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Education news and notes from Tampa Bay and Florida

The hammer is coming

29

July

It's do or die for three Hillsborough County schools.

Middleton High, Franklin Middle Magnet and Sulphur Springs Elementary could all be shut down or converted into charter schools if they don't show substantial improvements in FCAT scores, and soon, according to the details of a state plan announced this afternoon.

The heavy sanctions stem from a new "differentiated accountability" system that meshes Florida's grading system with federal requirements under the No Child Left Behind Act.

Approved by U.S. Secretary of Education Margaret Spellings earlier this month, the new, state-designed system is more nuanced than No Child, which would have required hundreds of high-poverty Florida schools to "restructure" this year because they repeatedly failed to meet federal standards. Under the new system, those schools have instead been placed into one of five categories, which bring escalating levels of oversight by district and state officials.

Ericjsmith "We have dramatically changed the way we focus on these schools," Education Commissioner Eric J. Smith said during a conference call with reporters today.

Statewide, 13 schools fall into the most severe category, "intervene," because they earned a D or F grade this year; have more than 65 percent of their students scoring below grade level in reading and/or math; and have failed to increase the percentage of students scoring at level in reading and/or math since 2003.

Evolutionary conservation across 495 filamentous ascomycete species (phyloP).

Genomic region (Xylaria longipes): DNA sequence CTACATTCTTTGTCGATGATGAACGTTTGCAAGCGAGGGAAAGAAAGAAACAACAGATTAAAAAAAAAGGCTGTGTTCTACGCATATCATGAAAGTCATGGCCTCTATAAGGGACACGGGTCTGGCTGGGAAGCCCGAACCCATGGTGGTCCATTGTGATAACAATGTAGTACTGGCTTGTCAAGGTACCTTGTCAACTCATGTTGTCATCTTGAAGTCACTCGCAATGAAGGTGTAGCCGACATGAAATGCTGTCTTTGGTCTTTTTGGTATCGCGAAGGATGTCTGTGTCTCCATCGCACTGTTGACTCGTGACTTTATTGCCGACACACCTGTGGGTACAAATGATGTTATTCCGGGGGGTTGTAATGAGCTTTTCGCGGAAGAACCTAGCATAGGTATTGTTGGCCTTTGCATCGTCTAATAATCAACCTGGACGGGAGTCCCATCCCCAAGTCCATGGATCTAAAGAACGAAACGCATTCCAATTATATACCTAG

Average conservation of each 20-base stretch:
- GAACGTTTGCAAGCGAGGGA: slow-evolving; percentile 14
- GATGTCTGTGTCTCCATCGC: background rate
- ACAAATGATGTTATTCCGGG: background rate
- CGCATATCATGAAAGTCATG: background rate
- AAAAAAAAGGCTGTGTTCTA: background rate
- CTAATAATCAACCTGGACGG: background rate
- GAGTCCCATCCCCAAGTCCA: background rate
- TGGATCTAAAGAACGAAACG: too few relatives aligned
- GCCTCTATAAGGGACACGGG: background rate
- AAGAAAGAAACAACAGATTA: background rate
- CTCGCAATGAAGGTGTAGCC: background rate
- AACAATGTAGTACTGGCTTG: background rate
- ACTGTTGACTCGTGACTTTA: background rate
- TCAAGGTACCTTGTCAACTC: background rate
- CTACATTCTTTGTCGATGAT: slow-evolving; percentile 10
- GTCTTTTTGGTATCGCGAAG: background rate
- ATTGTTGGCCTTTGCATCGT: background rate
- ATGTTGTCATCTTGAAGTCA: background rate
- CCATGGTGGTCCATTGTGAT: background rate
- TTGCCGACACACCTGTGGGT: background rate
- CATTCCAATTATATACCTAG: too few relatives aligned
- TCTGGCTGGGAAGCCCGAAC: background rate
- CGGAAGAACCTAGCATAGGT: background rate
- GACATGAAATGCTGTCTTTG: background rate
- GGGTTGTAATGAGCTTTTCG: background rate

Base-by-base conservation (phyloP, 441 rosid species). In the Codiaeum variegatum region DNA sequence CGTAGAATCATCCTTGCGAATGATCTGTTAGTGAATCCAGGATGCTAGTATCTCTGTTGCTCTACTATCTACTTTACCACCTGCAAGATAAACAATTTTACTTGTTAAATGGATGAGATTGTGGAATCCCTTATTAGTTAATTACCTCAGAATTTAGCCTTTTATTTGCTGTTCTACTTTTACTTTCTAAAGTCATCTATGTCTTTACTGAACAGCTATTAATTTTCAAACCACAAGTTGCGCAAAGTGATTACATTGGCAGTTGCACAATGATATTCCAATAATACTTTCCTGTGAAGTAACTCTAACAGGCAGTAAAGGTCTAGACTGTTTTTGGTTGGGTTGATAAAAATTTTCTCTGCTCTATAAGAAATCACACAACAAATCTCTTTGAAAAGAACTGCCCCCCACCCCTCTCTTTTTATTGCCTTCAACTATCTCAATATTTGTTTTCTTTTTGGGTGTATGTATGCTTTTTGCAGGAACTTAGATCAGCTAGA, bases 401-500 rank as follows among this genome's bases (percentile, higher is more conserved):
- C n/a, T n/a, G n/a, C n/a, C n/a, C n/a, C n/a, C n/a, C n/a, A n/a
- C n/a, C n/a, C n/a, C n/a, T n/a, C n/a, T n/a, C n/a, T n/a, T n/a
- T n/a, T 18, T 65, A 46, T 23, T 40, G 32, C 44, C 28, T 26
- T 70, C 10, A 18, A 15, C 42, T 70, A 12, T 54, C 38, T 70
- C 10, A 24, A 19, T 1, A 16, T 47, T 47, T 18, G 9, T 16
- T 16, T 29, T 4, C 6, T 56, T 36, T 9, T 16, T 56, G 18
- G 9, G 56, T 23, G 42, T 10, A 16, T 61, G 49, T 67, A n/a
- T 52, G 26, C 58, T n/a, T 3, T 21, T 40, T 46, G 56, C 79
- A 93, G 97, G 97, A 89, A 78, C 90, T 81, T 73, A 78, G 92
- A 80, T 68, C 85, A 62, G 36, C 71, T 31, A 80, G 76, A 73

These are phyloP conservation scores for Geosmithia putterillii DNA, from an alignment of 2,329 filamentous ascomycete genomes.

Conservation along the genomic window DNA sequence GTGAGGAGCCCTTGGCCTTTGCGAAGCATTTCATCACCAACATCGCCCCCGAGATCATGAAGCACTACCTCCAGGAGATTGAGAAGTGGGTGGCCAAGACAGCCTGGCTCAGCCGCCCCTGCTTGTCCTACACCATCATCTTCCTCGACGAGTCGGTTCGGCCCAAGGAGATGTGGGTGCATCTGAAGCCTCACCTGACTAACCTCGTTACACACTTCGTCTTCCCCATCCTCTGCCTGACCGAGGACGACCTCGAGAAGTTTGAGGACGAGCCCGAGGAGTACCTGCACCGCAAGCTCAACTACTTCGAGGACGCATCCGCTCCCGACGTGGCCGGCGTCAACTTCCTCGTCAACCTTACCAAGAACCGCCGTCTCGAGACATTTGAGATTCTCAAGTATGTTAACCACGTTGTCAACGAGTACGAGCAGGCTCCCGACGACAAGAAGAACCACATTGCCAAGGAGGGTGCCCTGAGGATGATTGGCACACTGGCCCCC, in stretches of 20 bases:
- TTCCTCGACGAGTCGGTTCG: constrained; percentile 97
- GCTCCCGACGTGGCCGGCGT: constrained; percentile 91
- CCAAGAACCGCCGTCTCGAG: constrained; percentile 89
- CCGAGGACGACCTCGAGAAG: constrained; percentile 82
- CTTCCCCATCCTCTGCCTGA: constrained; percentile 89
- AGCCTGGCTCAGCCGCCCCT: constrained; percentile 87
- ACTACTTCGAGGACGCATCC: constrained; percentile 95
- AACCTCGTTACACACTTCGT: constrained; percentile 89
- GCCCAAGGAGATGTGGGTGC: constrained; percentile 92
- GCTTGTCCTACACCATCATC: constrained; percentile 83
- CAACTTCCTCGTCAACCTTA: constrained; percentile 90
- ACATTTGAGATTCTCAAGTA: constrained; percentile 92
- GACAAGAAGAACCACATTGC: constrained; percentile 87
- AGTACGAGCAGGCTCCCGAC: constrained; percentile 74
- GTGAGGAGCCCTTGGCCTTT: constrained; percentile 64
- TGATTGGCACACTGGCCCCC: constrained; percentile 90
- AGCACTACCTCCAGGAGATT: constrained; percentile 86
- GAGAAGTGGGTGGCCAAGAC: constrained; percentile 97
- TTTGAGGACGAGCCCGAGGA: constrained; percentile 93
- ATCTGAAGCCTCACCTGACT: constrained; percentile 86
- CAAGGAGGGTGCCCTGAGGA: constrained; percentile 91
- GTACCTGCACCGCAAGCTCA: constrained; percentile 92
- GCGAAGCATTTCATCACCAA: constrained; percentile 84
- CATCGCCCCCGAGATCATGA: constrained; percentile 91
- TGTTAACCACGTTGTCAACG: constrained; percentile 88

All three Hillsborough schools in that category earned D's this year. The only district with more was Miami-Dade, with four.

Now those schools must submit a plan by Nov. 1 to either shut down, period, or shut down and re-open as charter schools, under private management or under district management. They still have one chance left: If the schools make "significant progress" (earn a C grade or higher and make progress towards meeting the federal requirements), they will be released from intervention status.

Around Tampa Bay, 28 schools in Hillsborough, 16 in Pinellas, seven in Pasco and five in Hernando fall into one of the new categories. To find out which ones fall where, see this list. To read more about what they'll be required to do, click here.

- Ron Matus, state education reporter

[Last modified: Tuesday, May 25, 2010 9:51am]

    

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